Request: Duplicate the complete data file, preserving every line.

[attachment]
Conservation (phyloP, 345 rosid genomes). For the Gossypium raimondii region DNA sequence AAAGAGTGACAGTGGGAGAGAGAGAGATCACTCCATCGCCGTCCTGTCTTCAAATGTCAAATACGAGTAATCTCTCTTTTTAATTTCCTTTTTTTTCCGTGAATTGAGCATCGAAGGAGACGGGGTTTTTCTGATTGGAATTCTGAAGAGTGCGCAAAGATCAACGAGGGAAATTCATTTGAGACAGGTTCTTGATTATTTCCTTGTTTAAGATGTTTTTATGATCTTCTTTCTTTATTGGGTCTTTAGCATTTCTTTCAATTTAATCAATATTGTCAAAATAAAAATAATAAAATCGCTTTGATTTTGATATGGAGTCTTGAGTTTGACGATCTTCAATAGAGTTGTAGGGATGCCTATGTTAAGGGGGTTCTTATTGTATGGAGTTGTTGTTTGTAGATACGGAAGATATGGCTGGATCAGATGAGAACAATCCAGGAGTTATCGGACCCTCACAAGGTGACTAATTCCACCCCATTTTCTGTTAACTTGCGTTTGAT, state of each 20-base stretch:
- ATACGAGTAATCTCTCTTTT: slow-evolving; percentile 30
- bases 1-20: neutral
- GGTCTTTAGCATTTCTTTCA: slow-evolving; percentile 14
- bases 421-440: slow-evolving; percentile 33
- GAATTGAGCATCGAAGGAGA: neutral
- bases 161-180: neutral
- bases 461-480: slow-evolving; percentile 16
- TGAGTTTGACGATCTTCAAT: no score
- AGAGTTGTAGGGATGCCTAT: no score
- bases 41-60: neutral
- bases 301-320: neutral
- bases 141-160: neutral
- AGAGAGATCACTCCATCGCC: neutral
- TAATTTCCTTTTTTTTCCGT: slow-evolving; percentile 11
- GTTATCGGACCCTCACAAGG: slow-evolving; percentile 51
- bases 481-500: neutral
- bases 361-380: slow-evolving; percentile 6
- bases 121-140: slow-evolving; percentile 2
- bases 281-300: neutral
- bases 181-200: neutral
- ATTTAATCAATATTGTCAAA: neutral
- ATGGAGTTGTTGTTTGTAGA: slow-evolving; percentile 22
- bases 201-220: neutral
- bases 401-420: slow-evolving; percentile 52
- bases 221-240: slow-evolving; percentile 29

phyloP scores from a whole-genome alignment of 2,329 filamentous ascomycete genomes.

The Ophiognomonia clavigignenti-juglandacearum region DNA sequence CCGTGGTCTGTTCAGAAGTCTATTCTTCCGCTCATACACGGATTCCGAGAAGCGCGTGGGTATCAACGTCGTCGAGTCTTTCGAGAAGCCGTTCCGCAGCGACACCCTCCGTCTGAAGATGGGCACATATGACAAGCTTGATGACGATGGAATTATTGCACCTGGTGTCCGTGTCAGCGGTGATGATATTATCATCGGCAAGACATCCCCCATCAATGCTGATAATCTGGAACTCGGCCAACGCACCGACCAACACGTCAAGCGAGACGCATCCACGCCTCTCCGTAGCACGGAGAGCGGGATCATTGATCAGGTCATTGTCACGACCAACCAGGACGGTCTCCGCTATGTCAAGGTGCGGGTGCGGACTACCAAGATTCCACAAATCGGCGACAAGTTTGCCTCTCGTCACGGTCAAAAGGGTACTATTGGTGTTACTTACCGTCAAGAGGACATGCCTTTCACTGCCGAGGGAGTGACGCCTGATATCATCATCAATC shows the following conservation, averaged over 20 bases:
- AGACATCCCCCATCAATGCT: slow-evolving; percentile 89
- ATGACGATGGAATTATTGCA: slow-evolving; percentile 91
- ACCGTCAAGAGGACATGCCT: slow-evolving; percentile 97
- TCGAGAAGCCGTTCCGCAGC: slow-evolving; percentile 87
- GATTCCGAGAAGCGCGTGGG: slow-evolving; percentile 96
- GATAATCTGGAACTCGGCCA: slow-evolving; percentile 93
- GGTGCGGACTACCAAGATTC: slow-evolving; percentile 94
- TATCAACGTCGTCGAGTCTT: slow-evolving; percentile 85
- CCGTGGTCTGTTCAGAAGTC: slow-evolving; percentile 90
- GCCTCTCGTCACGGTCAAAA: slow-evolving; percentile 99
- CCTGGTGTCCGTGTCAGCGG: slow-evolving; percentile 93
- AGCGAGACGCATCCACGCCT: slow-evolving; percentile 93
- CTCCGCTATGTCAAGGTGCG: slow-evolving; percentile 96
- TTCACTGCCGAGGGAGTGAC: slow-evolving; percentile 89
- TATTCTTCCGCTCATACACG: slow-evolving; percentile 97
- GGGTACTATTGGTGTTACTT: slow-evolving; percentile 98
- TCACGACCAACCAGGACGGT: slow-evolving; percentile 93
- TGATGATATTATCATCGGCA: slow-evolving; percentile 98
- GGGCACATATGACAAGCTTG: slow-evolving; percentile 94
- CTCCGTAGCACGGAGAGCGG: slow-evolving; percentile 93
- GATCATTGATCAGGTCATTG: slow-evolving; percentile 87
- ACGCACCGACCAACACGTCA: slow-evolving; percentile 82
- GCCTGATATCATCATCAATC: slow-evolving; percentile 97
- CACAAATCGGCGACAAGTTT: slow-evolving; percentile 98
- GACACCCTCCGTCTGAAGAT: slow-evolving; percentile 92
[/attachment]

Conservation (phyloP, 345 rosid genomes). For the Gossypium raimondii region DNA sequence AAAGAGTGACAGTGGGAGAGAGAGAGATCACTCCATCGCCGTCCTGTCTTCAAATGTCAAATACGAGTAATCTCTCTTTTTAATTTCCTTTTTTTTCCGTGAATTGAGCATCGAAGGAGACGGGGTTTTTCTGATTGGAATTCTGAAGAGTGCGCAAAGATCAACGAGGGAAATTCATTTGAGACAGGTTCTTGATTATTTCCTTGTTTAAGATGTTTTTATGATCTTCTTTCTTTATTGGGTCTTTAGCATTTCTTTCAATTTAATCAATATTGTCAAAATAAAAATAATAAAATCGCTTTGATTTTGATATGGAGTCTTGAGTTTGACGATCTTCAATAGAGTTGTAGGGATGCCTATGTTAAGGGGGTTCTTATTGTATGGAGTTGTTGTTTGTAGATACGGAAGATATGGCTGGATCAGATGAGAACAATCCAGGAGTTATCGGACCCTCACAAGGTGACTAATTCCACCCCATTTTCTGTTAACTTGCGTTTGAT, state of each 20-base stretch:
- ATACGAGTAATCTCTCTTTT: slow-evolving; percentile 30
- bases 1-20: neutral
- GGTCTTTAGCATTTCTTTCA: slow-evolving; percentile 14
- bases 421-440: slow-evolving; percentile 33
- GAATTGAGCATCGAAGGAGA: neutral
- bases 161-180: neutral
- bases 461-480: slow-evolving; percentile 16
- TGAGTTTGACGATCTTCAAT: no score
- AGAGTTGTAGGGATGCCTAT: no score
- bases 41-60: neutral
- bases 301-320: neutral
- bases 141-160: neutral
- AGAGAGATCACTCCATCGCC: neutral
- TAATTTCCTTTTTTTTCCGT: slow-evolving; percentile 11
- GTTATCGGACCCTCACAAGG: slow-evolving; percentile 51
- bases 481-500: neutral
- bases 361-380: slow-evolving; percentile 6
- bases 121-140: slow-evolving; percentile 2
- bases 281-300: neutral
- bases 181-200: neutral
- ATTTAATCAATATTGTCAAA: neutral
- ATGGAGTTGTTGTTTGTAGA: slow-evolving; percentile 22
- bases 201-220: neutral
- bases 401-420: slow-evolving; percentile 52
- bases 221-240: slow-evolving; percentile 29

phyloP scores from a whole-genome alignment of 2,329 filamentous ascomycete genomes.

The Ophiognomonia clavigignenti-juglandacearum region DNA sequence CCGTGGTCTGTTCAGAAGTCTATTCTTCCGCTCATACACGGATTCCGAGAAGCGCGTGGGTATCAACGTCGTCGAGTCTTTCGAGAAGCCGTTCCGCAGCGACACCCTCCGTCTGAAGATGGGCACATATGACAAGCTTGATGACGATGGAATTATTGCACCTGGTGTCCGTGTCAGCGGTGATGATATTATCATCGGCAAGACATCCCCCATCAATGCTGATAATCTGGAACTCGGCCAACGCACCGACCAACACGTCAAGCGAGACGCATCCACGCCTCTCCGTAGCACGGAGAGCGGGATCATTGATCAGGTCATTGTCACGACCAACCAGGACGGTCTCCGCTATGTCAAGGTGCGGGTGCGGACTACCAAGATTCCACAAATCGGCGACAAGTTTGCCTCTCGTCACGGTCAAAAGGGTACTATTGGTGTTACTTACCGTCAAGAGGACATGCCTTTCACTGCCGAGGGAGTGACGCCTGATATCATCATCAATC shows the following conservation, averaged over 20 bases:
- AGACATCCCCCATCAATGCT: slow-evolving; percentile 89
- ATGACGATGGAATTATTGCA: slow-evolving; percentile 91
- ACCGTCAAGAGGACATGCCT: slow-evolving; percentile 97
- TCGAGAAGCCGTTCCGCAGC: slow-evolving; percentile 87
- GATTCCGAGAAGCGCGTGGG: slow-evolving; percentile 96
- GATAATCTGGAACTCGGCCA: slow-evolving; percentile 93
- GGTGCGGACTACCAAGATTC: slow-evolving; percentile 94
- TATCAACGTCGTCGAGTCTT: slow-evolving; percentile 85
- CCGTGGTCTGTTCAGAAGTC: slow-evolving; percentile 90
- GCCTCTCGTCACGGTCAAAA: slow-evolving; percentile 99
- CCTGGTGTCCGTGTCAGCGG: slow-evolving; percentile 93
- AGCGAGACGCATCCACGCCT: slow-evolving; percentile 93
- CTCCGCTATGTCAAGGTGCG: slow-evolving; percentile 96
- TTCACTGCCGAGGGAGTGAC: slow-evolving; percentile 89
- TATTCTTCCGCTCATACACG: slow-evolving; percentile 97
- GGGTACTATTGGTGTTACTT: slow-evolving; percentile 98
- TCACGACCAACCAGGACGGT: slow-evolving; percentile 93
- TGATGATATTATCATCGGCA: slow-evolving; percentile 98
- GGGCACATATGACAAGCTTG: slow-evolving; percentile 94
- CTCCGTAGCACGGAGAGCGG: slow-evolving; percentile 93
- GATCATTGATCAGGTCATTG: slow-evolving; percentile 87
- ACGCACCGACCAACACGTCA: slow-evolving; percentile 82
- GCCTGATATCATCATCAATC: slow-evolving; percentile 97
- CACAAATCGGCGACAAGTTT: slow-evolving; percentile 98
- GACACCCTCCGTCTGAAGAT: slow-evolving; percentile 92